IAAR Spring Lecture with Dr. Lee D. Baker
"Du Bois, Boas, and the Real Race Problem"
Thursday, 2/25, 6:00 p.m. - 7:30 p.m. via Zoom
Lee D. Baker is a Professor of Cultural Anthropology, Sociology, and African and African American Studies at Duke University.
Virtual Symposium - Carolina-Barbados Connection
November 13-14, 2020
The fall of 2020 mark 350s years of the historical connection between the Carolinas and Barbados – representing migration from Barbados and the beginning of slavery in the Carolinas. This conference commemorates 350 of years of this connection and explores the historical and contemporary connections between Barbados and the Carolinas.
IAAR Lunch and Learn
Tuesday, September 29, 2020 at Noon
Please join us for a conversation about COVID-19 and the African American community with Dr. Ramon Jackson and Alada Shinault-Small as they discuss the South Carolina African American Heritage Commission (SCAAHC) and the Black Carolinians Speak:
Portraits of a Pandemic Project.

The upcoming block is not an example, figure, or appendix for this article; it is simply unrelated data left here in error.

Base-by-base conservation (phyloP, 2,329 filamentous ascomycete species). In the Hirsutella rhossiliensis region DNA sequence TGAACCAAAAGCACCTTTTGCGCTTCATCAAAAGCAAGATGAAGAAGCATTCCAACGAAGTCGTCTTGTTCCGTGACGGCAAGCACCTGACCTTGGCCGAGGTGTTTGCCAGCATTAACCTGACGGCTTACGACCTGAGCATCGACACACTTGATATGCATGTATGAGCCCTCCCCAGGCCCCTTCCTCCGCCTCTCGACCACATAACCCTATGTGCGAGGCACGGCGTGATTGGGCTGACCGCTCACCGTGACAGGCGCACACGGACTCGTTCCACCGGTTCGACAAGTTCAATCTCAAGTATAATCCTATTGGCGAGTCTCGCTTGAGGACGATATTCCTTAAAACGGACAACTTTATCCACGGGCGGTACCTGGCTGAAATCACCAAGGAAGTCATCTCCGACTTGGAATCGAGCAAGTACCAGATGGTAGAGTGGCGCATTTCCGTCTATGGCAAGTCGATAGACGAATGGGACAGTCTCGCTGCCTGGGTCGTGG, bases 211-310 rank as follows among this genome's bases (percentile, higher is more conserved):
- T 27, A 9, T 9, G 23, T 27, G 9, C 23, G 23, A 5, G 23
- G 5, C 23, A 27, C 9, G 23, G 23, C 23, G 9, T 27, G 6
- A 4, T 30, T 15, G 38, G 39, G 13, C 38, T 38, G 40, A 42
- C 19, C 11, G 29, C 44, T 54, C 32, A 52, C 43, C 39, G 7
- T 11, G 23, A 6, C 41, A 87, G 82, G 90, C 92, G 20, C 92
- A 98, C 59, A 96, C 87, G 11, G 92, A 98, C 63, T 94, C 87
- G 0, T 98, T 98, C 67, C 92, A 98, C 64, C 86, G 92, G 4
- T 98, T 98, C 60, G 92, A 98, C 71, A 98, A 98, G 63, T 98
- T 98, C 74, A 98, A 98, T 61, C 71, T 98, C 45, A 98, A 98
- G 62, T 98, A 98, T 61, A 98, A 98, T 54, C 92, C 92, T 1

“The goal of this initiative—Black Carolinians Speak: Portraits of a Pandemic—is to gather first person testimonies, letters, music, images, art and other documents that capture the experiences of African Americans in South Carolina during the global pandemic of 2020. Unlike earlier pandemics, such as the 1918 Spanish Flu, we have a unique opportunity to share and preserve stories documenting how African Americans in South Carolina lived, connected, loved, found hope, and survived a public health crisis.” – Project website
Event: Lecture, Art Presentation, and Discussion (via Zoom)
August 31, 2020
Hurricane Katrina 15 Years Later and the Artwork of JRenee: Race, Injustice, and Memories of Home (part of the CAS Justice Theme Semester)
On August 29, 2005, the levees broke in New Orleans, LA following Hurricane Katrina, and flooded much of the city. What unfolded over the next few days was a national catastrophe involving destruction and displacement. Jennifer “JRenee” Johnson is an internationally renowned reverse glass artist from New Orleans. She left New Orleans in the aftermath of Katrina and eventually settled in the Columbia, SC area. Some of her artwork reflects life in New Orleans, history and culture, and the impact the hurricane had on people as they were displaced. She will discuss memories of home, the significance of Hurricane Katrina, and how she keeps New Orleans culture and traditions alive in her work.
Lunch and Learn Series (Spring 2020)
January 29, 2020
“Civil Rights Comics: From Martin Luther King and the Montgomery Story to the March Trilogy”
Qiana Whitted, Director of African American Studies and Professor of English